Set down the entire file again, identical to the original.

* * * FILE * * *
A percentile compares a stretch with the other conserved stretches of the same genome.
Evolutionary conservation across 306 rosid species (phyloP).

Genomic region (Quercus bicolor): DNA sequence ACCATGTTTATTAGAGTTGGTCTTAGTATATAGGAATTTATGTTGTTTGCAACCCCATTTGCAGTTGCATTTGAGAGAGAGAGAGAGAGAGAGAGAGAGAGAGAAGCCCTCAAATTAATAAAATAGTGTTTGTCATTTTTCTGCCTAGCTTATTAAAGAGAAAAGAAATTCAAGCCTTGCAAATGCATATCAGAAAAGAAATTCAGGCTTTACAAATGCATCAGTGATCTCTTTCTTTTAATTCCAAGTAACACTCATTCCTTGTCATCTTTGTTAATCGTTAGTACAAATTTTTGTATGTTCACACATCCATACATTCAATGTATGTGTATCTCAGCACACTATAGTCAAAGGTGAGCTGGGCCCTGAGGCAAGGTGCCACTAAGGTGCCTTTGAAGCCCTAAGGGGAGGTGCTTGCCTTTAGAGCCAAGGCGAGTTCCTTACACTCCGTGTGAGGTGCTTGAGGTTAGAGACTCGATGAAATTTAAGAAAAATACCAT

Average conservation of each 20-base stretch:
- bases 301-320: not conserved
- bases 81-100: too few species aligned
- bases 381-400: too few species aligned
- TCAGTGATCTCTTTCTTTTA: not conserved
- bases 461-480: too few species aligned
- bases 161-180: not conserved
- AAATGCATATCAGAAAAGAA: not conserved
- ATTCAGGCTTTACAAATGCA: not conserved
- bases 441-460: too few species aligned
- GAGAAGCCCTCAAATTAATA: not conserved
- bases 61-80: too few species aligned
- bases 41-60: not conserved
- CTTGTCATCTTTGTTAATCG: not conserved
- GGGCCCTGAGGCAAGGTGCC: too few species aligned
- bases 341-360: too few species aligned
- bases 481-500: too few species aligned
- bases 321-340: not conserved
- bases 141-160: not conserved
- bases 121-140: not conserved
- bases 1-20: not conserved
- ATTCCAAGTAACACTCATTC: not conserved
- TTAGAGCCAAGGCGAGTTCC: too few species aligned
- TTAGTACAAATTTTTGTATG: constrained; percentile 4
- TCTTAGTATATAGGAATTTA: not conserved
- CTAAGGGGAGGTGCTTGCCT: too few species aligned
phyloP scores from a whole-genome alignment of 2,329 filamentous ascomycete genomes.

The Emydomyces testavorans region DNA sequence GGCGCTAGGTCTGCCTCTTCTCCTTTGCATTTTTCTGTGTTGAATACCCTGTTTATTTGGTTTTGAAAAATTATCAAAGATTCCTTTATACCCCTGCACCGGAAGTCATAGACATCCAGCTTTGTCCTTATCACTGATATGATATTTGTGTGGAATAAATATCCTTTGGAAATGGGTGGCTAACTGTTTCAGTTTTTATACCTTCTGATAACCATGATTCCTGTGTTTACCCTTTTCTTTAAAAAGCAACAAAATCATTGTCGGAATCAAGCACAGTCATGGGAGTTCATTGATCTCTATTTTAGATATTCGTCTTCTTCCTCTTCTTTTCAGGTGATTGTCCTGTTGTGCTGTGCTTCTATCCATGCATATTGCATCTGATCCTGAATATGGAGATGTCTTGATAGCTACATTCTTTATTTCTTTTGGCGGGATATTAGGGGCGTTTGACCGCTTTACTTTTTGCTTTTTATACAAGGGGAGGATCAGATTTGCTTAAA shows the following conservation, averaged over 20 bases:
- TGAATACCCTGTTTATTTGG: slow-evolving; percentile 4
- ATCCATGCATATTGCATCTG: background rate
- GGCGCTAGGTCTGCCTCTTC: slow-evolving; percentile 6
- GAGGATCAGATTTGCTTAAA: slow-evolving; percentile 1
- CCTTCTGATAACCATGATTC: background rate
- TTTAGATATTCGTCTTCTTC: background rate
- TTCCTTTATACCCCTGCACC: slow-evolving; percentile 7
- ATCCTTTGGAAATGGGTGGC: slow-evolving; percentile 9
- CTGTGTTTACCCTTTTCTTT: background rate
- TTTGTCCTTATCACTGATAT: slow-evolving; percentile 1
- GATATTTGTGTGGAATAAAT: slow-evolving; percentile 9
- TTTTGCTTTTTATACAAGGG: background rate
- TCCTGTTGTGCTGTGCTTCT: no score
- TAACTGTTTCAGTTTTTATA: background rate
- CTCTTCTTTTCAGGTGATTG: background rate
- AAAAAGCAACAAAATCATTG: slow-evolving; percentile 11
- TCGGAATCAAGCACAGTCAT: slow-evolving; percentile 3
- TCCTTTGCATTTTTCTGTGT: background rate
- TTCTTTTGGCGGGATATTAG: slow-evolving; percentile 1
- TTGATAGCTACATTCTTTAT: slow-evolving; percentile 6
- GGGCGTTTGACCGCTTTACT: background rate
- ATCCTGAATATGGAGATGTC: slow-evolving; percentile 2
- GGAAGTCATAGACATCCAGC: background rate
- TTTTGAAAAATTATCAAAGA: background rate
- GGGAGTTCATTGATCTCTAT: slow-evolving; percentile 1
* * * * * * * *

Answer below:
A percentile compares a stretch with the other conserved stretches of the same genome.
Evolutionary conservation across 306 rosid species (phyloP).

Genomic region (Quercus bicolor): DNA sequence ACCATGTTTATTAGAGTTGGTCTTAGTATATAGGAATTTATGTTGTTTGCAACCCCATTTGCAGTTGCATTTGAGAGAGAGAGAGAGAGAGAGAGAGAGAGAGAAGCCCTCAAATTAATAAAATAGTGTTTGTCATTTTTCTGCCTAGCTTATTAAAGAGAAAAGAAATTCAAGCCTTGCAAATGCATATCAGAAAAGAAATTCAGGCTTTACAAATGCATCAGTGATCTCTTTCTTTTAATTCCAAGTAACACTCATTCCTTGTCATCTTTGTTAATCGTTAGTACAAATTTTTGTATGTTCACACATCCATACATTCAATGTATGTGTATCTCAGCACACTATAGTCAAAGGTGAGCTGGGCCCTGAGGCAAGGTGCCACTAAGGTGCCTTTGAAGCCCTAAGGGGAGGTGCTTGCCTTTAGAGCCAAGGCGAGTTCCTTACACTCCGTGTGAGGTGCTTGAGGTTAGAGACTCGATGAAATTTAAGAAAAATACCAT

Average conservation of each 20-base stretch:
- bases 301-320: not conserved
- bases 81-100: too few species aligned
- bases 381-400: too few species aligned
- TCAGTGATCTCTTTCTTTTA: not conserved
- bases 461-480: too few species aligned
- bases 161-180: not conserved
- AAATGCATATCAGAAAAGAA: not conserved
- ATTCAGGCTTTACAAATGCA: not conserved
- bases 441-460: too few species aligned
- GAGAAGCCCTCAAATTAATA: not conserved
- bases 61-80: too few species aligned
- bases 41-60: not conserved
- CTTGTCATCTTTGTTAATCG: not conserved
- GGGCCCTGAGGCAAGGTGCC: too few species aligned
- bases 341-360: too few species aligned
- bases 481-500: too few species aligned
- bases 321-340: not conserved
- bases 141-160: not conserved
- bases 121-140: not conserved
- bases 1-20: not conserved
- ATTCCAAGTAACACTCATTC: not conserved
- TTAGAGCCAAGGCGAGTTCC: too few species aligned
- TTAGTACAAATTTTTGTATG: constrained; percentile 4
- TCTTAGTATATAGGAATTTA: not conserved
- CTAAGGGGAGGTGCTTGCCT: too few species aligned
phyloP scores from a whole-genome alignment of 2,329 filamentous ascomycete genomes.

The Emydomyces testavorans region DNA sequence GGCGCTAGGTCTGCCTCTTCTCCTTTGCATTTTTCTGTGTTGAATACCCTGTTTATTTGGTTTTGAAAAATTATCAAAGATTCCTTTATACCCCTGCACCGGAAGTCATAGACATCCAGCTTTGTCCTTATCACTGATATGATATTTGTGTGGAATAAATATCCTTTGGAAATGGGTGGCTAACTGTTTCAGTTTTTATACCTTCTGATAACCATGATTCCTGTGTTTACCCTTTTCTTTAAAAAGCAACAAAATCATTGTCGGAATCAAGCACAGTCATGGGAGTTCATTGATCTCTATTTTAGATATTCGTCTTCTTCCTCTTCTTTTCAGGTGATTGTCCTGTTGTGCTGTGCTTCTATCCATGCATATTGCATCTGATCCTGAATATGGAGATGTCTTGATAGCTACATTCTTTATTTCTTTTGGCGGGATATTAGGGGCGTTTGACCGCTTTACTTTTTGCTTTTTATACAAGGGGAGGATCAGATTTGCTTAAA shows the following conservation, averaged over 20 bases:
- TGAATACCCTGTTTATTTGG: slow-evolving; percentile 4
- ATCCATGCATATTGCATCTG: background rate
- GGCGCTAGGTCTGCCTCTTC: slow-evolving; percentile 6
- GAGGATCAGATTTGCTTAAA: slow-evolving; percentile 1
- CCTTCTGATAACCATGATTC: background rate
- TTTAGATATTCGTCTTCTTC: background rate
- TTCCTTTATACCCCTGCACC: slow-evolving; percentile 7
- ATCCTTTGGAAATGGGTGGC: slow-evolving; percentile 9
- CTGTGTTTACCCTTTTCTTT: background rate
- TTTGTCCTTATCACTGATAT: slow-evolving; percentile 1
- GATATTTGTGTGGAATAAAT: slow-evolving; percentile 9
- TTTTGCTTTTTATACAAGGG: background rate
- TCCTGTTGTGCTGTGCTTCT: no score
- TAACTGTTTCAGTTTTTATA: background rate
- CTCTTCTTTTCAGGTGATTG: background rate
- AAAAAGCAACAAAATCATTG: slow-evolving; percentile 11
- TCGGAATCAAGCACAGTCAT: slow-evolving; percentile 3
- TCCTTTGCATTTTTCTGTGT: background rate
- TTCTTTTGGCGGGATATTAG: slow-evolving; percentile 1
- TTGATAGCTACATTCTTTAT: slow-evolving; percentile 6
- GGGCGTTTGACCGCTTTACT: background rate
- ATCCTGAATATGGAGATGTC: slow-evolving; percentile 2
- GGAAGTCATAGACATCCAGC: background rate
- TTTTGAAAAATTATCAAAGA: background rate
- GGGAGTTCATTGATCTCTAT: slow-evolving; percentile 1